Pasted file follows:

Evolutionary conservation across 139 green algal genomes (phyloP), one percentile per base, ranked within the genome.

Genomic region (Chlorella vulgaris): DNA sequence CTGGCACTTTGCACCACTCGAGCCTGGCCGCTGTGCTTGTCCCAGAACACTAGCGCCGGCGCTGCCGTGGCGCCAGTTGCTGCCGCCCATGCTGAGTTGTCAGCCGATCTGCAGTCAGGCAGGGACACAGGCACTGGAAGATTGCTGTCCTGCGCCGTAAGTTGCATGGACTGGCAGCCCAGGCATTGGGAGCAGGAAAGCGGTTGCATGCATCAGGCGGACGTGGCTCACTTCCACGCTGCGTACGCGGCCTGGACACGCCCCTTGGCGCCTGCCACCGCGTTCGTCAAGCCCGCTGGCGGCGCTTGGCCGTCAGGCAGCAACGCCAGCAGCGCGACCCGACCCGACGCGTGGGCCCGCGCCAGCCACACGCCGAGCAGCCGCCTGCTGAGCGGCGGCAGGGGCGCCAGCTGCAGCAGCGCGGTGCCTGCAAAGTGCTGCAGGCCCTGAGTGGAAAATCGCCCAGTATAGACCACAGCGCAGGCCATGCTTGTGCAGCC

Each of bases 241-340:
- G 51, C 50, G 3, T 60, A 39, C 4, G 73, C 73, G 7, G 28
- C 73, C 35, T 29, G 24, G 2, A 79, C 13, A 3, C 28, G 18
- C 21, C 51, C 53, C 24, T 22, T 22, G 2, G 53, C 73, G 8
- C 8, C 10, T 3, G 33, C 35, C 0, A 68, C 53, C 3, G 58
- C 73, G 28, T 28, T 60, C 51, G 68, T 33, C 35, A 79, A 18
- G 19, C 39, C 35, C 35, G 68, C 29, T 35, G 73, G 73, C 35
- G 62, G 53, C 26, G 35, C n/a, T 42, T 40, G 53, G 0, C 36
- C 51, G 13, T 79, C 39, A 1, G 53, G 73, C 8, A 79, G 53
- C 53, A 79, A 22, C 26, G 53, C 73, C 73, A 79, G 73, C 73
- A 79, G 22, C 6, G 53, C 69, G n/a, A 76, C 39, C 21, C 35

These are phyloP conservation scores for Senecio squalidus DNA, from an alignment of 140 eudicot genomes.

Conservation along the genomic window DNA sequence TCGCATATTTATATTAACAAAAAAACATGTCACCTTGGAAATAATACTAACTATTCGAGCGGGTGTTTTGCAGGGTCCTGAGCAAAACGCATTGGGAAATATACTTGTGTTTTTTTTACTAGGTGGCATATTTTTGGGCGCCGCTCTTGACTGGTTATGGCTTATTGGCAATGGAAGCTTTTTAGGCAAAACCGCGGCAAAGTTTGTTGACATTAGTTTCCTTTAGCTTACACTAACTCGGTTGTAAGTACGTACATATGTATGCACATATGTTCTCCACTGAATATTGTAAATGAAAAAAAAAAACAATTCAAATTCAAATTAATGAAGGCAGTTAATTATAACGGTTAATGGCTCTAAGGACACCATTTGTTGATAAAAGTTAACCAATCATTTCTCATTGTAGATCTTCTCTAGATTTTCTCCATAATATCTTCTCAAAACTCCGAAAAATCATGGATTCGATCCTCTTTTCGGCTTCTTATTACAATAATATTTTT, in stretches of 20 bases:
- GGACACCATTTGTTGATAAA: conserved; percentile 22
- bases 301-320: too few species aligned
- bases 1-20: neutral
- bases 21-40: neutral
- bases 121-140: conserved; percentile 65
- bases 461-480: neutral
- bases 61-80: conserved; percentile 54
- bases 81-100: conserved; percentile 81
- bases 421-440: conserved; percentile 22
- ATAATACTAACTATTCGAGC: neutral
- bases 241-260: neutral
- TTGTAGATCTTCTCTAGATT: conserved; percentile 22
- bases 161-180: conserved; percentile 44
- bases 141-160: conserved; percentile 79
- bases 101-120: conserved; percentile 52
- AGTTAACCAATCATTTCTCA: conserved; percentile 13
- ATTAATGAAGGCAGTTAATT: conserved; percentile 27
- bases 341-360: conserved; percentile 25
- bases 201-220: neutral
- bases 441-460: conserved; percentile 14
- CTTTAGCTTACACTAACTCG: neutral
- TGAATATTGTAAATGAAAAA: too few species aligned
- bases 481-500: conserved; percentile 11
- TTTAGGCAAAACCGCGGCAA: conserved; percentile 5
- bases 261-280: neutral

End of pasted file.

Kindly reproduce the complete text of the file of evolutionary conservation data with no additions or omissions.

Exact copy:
Evolutionary conservation across 139 green algal genomes (phyloP), one percentile per base, ranked within the genome.

Genomic region (Chlorella vulgaris): DNA sequence CTGGCACTTTGCACCACTCGAGCCTGGCCGCTGTGCTTGTCCCAGAACACTAGCGCCGGCGCTGCCGTGGCGCCAGTTGCTGCCGCCCATGCTGAGTTGTCAGCCGATCTGCAGTCAGGCAGGGACACAGGCACTGGAAGATTGCTGTCCTGCGCCGTAAGTTGCATGGACTGGCAGCCCAGGCATTGGGAGCAGGAAAGCGGTTGCATGCATCAGGCGGACGTGGCTCACTTCCACGCTGCGTACGCGGCCTGGACACGCCCCTTGGCGCCTGCCACCGCGTTCGTCAAGCCCGCTGGCGGCGCTTGGCCGTCAGGCAGCAACGCCAGCAGCGCGACCCGACCCGACGCGTGGGCCCGCGCCAGCCACACGCCGAGCAGCCGCCTGCTGAGCGGCGGCAGGGGCGCCAGCTGCAGCAGCGCGGTGCCTGCAAAGTGCTGCAGGCCCTGAGTGGAAAATCGCCCAGTATAGACCACAGCGCAGGCCATGCTTGTGCAGCC

Each of bases 241-340:
- G 51, C 50, G 3, T 60, A 39, C 4, G 73, C 73, G 7, G 28
- C 73, C 35, T 29, G 24, G 2, A 79, C 13, A 3, C 28, G 18
- C 21, C 51, C 53, C 24, T 22, T 22, G 2, G 53, C 73, G 8
- C 8, C 10, T 3, G 33, C 35, C 0, A 68, C 53, C 3, G 58
- C 73, G 28, T 28, T 60, C 51, G 68, T 33, C 35, A 79, A 18
- G 19, C 39, C 35, C 35, G 68, C 29, T 35, G 73, G 73, C 35
- G 62, G 53, C 26, G 35, C n/a, T 42, T 40, G 53, G 0, C 36
- C 51, G 13, T 79, C 39, A 1, G 53, G 73, C 8, A 79, G 53
- C 53, A 79, A 22, C 26, G 53, C 73, C 73, A 79, G 73, C 73
- A 79, G 22, C 6, G 53, C 69, G n/a, A 76, C 39, C 21, C 35

These are phyloP conservation scores for Senecio squalidus DNA, from an alignment of 140 eudicot genomes.

Conservation along the genomic window DNA sequence TCGCATATTTATATTAACAAAAAAACATGTCACCTTGGAAATAATACTAACTATTCGAGCGGGTGTTTTGCAGGGTCCTGAGCAAAACGCATTGGGAAATATACTTGTGTTTTTTTTACTAGGTGGCATATTTTTGGGCGCCGCTCTTGACTGGTTATGGCTTATTGGCAATGGAAGCTTTTTAGGCAAAACCGCGGCAAAGTTTGTTGACATTAGTTTCCTTTAGCTTACACTAACTCGGTTGTAAGTACGTACATATGTATGCACATATGTTCTCCACTGAATATTGTAAATGAAAAAAAAAAACAATTCAAATTCAAATTAATGAAGGCAGTTAATTATAACGGTTAATGGCTCTAAGGACACCATTTGTTGATAAAAGTTAACCAATCATTTCTCATTGTAGATCTTCTCTAGATTTTCTCCATAATATCTTCTCAAAACTCCGAAAAATCATGGATTCGATCCTCTTTTCGGCTTCTTATTACAATAATATTTTT, in stretches of 20 bases:
- GGACACCATTTGTTGATAAA: conserved; percentile 22
- bases 301-320: too few species aligned
- bases 1-20: neutral
- bases 21-40: neutral
- bases 121-140: conserved; percentile 65
- bases 461-480: neutral
- bases 61-80: conserved; percentile 54
- bases 81-100: conserved; percentile 81
- bases 421-440: conserved; percentile 22
- ATAATACTAACTATTCGAGC: neutral
- bases 241-260: neutral
- TTGTAGATCTTCTCTAGATT: conserved; percentile 22
- bases 161-180: conserved; percentile 44
- bases 141-160: conserved; percentile 79
- bases 101-120: conserved; percentile 52
- AGTTAACCAATCATTTCTCA: conserved; percentile 13
- ATTAATGAAGGCAGTTAATT: conserved; percentile 27
- bases 341-360: conserved; percentile 25
- bases 201-220: neutral
- bases 441-460: conserved; percentile 14
- CTTTAGCTTACACTAACTCG: neutral
- TGAATATTGTAAATGAAAAA: too few species aligned
- bases 481-500: conserved; percentile 11
- TTTAGGCAAAACCGCGGCAA: conserved; percentile 5
- bases 261-280: neutral